An atheist Polish couple moving to Scotland to give their primary-school age daughter a secular education were in for a surprise when they found her school promoting Messy Church. The organisation is far from messy. It is successful, well-funded, well organised and has a mission to indoctrinate children.
Janusz Koplewski (not his real name) and his wife, both secular atheists, left Poland in winter 2018 to give their daughter a secular education in Scotland. They left behind the most religious country in the European Union; dominated by the autocracy of the Catholic Church and the ruling Law and Justice political party (PiS) which they saw as contributing to the rise of the far right and Christian nationalism. For example, in 2017 around 60,000 Poles marched on their 99th annual Independence Day in Warsaw carrying far-right placards underlining Poland’s Christian roots while some marchers called for a “white Europe” and an “Islamic Holocaust.” The Foreign Minister from Poland’s Law and Justice Party claimed the day had been “a great celebration of Poles, differing in their views, but united around the common values of freedom and loyalty to an independent homeland.”
Janusz Koplewski who works as a computer technician believed Scotland to be a secular nation even though the last of Scotland’s secular schools closed towards the turn of the nineteenth century.
The family wanted a good education for their daughter, hoping her school would teach her to use evidence to challenge orthodoxy and superstition. Janusz emailed Secular Scotland to say: “It is possible that school authorities do not know it, but many of us left our own countries because of religion. I don’t want to leave my child with any pastor, priest or nun. We were proud of our daughter’s Scottish school without crucifixes on the walls, without religious worship or pictures in memory of Pope John Paul II. Unfortunately, our joy did not last long.”
Only months before in Poland, Janusz and his wife had been subjected to much hostility in the town where they lived because of their desire to be open about their atheism. They had also been made aware of attempts in the Polish kindergarten their daughter attended to pressurise her into accepting the Catholic faith. After a teacher struck their daughter without reason, the family decided to move to Scotland.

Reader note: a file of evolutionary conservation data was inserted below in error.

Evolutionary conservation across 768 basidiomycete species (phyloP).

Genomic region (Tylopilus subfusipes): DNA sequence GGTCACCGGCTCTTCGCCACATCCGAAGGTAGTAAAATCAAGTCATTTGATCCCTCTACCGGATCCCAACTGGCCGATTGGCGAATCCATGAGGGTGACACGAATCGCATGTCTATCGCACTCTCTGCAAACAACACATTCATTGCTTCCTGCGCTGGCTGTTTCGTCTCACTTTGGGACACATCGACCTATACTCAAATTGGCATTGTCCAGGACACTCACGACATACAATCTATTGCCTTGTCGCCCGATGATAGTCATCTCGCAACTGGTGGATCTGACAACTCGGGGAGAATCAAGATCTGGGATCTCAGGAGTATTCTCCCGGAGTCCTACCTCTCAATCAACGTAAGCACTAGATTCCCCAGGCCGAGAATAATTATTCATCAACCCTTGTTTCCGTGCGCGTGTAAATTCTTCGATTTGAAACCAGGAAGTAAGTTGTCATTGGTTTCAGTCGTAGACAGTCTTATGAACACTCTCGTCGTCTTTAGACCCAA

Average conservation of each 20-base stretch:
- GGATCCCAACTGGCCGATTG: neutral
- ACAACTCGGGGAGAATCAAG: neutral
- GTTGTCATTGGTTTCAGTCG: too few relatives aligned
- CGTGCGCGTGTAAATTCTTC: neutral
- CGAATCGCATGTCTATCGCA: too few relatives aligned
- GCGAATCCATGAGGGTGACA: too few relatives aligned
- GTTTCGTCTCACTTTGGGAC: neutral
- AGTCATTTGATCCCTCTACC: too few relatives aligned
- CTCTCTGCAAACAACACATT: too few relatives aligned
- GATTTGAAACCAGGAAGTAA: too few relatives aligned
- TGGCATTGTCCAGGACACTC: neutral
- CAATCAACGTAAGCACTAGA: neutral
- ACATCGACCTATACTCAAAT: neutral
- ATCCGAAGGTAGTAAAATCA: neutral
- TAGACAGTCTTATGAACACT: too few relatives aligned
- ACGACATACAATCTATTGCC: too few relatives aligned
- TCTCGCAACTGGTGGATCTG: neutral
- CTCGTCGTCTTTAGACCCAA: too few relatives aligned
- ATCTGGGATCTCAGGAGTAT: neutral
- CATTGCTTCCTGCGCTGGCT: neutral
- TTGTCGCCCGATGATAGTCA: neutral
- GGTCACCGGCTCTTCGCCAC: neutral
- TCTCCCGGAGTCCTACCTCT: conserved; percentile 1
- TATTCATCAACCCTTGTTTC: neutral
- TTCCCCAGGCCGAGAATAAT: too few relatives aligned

In their first meeting with their daughter’s new school, Gilmerton Primary School in Edinburgh, the Koplewskis explained they wanted their daughter exempted from religious observance.
On Fridays, their daughter’s school closed early, and children would leave with sealed lunch bags. “A few weeks after starting the classes we found a Messy Church flyer in our daughter’s sealed Friday lunch bag. The flyer explained how science was in harmony with the Holy Bible”.
“We explained to our daughter that the flyer in her sealed lunch bag was probably a normal human mistake. Unfortunately, it was not. It did not end. The religious leaflets kept coming. We have got a Catholic school very close to our house, but we didn’t choose it. We chose Gilmerton Primary School because of its secular character.”
Or so they thought.
Janusz was suspicious of any portrayal to his daughter of a Bible “in harmony” with science. He didn’t want his daughter to be confused.
A few years ago, in East Kilbride, a scandal at Kirktonholme Primary School revealed the extent of such ‘harmony’ when in 2013 it was discovered extreme U.S. religious sect Church of Christ had been invited into the school by its headteacher to rubbish evolution and brainwash children without parent’s knowledge. It went on for eight years before a parent spotted a book his son brought home promoting creationism with illustrations of humans interacting with dinosaurs.
Established science tells us the Earth was created in more than six days. Any notion otherwise belongs to a particularly nasty brand of fake science called Young Earth Creationism (YEC). It masquerades in a lab-coat and has been peddled by the Discovery Institute in the U.S. and C4ID in Scotland. Supporters of C4ID – financially based in Guernsey – believe that Noah’s Ark was real, and women were made from Adam’s rib. The group’s president is Professor Norman Nevin OBE, a geneticist at Queen’s University in Belfast, and its vice-president is Dr David Galloway, a vice-president of the Royal College of Physicians and Surgeons and a member of the Lennox Evangelical Church in Dumbarton. Their director is Dr Alastair Noble, a former HM inspector of schools and education officer for Christian Action Research and Education (CARE) who told the Sunday Herald: “We are definitely not targeting schools, but that doesn’t mean to say we may not produce resources that go to schools”. Secular groups have sought guidance on the teaching of creationism in Scottish schools in the past. Dr Alasdair Allan, former Minister for Learning, Science and Scotland’s Languages confirmed in a letter to a constituent that creationism had no place in the science class. But unlike in England where the teaching of creationism in schools is outlawed, that was the best that could be achieved in Scotland.
In 2017, Messy Church received a grant from Scientists in Congregations for a project entitled Messy Church Does Science. Part of the programme is to explain evolution from a religious standpoint. One of the groups set up at The Hub at Gilmerton Church is an infant group called Little Acorns which opened on Wednesday mornings during the school term. One of the posters displayed on the church’s Facebook page promotes creationism with a chart showing how God created the world in six days. Little Acorns is also the name of a group that produces creationist material in the U.S. and works with Apologetics Press in Alabama which also publishes creationist materials for schools, including Truth Be Told by Kyle Butt which found its way into Kirktonholme Primary School. Children are persuaded that if evolution was true, dogs would give birth to animals that were half-dog and half-cat.